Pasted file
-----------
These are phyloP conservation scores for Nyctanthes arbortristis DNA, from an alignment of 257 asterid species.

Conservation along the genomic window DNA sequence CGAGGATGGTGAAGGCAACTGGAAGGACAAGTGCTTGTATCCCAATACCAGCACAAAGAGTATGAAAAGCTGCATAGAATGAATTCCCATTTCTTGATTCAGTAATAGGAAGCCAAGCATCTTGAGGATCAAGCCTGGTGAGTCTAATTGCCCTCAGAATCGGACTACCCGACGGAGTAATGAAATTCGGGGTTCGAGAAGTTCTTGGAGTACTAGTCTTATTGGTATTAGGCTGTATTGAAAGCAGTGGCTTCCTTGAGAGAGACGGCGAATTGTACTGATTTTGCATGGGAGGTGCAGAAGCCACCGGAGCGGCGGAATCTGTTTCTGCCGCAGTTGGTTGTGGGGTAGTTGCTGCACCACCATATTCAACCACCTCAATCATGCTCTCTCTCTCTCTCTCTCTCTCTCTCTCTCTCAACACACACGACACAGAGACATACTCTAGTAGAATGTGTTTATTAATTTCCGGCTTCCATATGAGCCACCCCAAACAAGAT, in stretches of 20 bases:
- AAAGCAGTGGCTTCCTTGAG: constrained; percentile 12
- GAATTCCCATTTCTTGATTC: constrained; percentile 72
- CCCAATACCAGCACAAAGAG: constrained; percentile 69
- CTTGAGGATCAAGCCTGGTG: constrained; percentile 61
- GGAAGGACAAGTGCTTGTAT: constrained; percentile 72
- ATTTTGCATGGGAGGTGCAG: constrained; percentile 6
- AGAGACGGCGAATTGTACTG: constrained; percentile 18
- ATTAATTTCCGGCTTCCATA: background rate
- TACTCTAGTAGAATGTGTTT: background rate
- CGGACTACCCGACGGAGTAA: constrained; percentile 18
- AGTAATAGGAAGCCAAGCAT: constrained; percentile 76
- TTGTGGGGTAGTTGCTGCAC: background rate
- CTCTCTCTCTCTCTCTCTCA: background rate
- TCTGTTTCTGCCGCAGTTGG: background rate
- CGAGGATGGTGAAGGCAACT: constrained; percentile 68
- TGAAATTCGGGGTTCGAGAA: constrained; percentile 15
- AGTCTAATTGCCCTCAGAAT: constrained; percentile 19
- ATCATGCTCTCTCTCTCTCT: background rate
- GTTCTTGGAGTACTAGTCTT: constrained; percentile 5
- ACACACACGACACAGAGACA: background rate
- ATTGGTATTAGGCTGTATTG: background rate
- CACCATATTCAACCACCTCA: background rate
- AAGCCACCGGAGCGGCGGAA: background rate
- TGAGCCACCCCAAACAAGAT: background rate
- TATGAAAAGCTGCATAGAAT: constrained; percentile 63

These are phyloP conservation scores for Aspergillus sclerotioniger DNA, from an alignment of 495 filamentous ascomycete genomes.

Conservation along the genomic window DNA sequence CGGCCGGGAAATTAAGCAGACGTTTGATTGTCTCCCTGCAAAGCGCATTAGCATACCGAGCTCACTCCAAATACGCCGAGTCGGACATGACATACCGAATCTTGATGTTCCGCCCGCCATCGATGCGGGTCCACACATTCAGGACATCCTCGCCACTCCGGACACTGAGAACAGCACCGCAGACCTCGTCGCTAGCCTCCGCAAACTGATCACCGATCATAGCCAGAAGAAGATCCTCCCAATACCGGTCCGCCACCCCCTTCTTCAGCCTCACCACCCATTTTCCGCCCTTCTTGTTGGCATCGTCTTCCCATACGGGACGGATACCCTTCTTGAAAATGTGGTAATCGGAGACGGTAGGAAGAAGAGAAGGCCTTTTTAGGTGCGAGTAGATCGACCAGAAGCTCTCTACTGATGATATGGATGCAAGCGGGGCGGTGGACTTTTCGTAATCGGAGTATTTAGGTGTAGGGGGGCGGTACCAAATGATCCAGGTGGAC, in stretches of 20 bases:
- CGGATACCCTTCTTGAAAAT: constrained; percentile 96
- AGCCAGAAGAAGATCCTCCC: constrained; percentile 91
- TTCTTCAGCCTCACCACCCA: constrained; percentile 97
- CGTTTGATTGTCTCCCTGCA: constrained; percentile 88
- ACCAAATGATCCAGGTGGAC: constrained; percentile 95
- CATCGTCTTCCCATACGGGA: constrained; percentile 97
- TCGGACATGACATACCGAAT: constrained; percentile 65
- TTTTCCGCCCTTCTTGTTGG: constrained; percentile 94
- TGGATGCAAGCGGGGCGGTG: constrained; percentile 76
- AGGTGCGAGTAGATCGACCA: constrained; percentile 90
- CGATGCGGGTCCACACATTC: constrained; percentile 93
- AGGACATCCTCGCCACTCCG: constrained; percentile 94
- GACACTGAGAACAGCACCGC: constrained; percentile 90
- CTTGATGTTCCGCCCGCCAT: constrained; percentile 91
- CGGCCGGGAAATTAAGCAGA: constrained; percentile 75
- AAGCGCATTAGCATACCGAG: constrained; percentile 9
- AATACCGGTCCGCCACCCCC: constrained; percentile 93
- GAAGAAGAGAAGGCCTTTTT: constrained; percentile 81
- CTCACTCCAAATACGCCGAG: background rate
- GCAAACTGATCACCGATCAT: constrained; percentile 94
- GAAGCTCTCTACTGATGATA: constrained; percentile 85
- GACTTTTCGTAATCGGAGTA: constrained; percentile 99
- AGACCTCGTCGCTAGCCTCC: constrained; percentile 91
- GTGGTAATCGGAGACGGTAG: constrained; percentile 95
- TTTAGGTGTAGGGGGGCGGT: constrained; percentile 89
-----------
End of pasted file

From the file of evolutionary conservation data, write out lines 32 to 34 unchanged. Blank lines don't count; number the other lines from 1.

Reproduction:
- TTCTTCAGCCTCACCACCCA: constrained; percentile 97
- CGTTTGATTGTCTCCCTGCA: constrained; percentile 88
- ACCAAATGATCCAGGTGGAC: constrained; percentile 95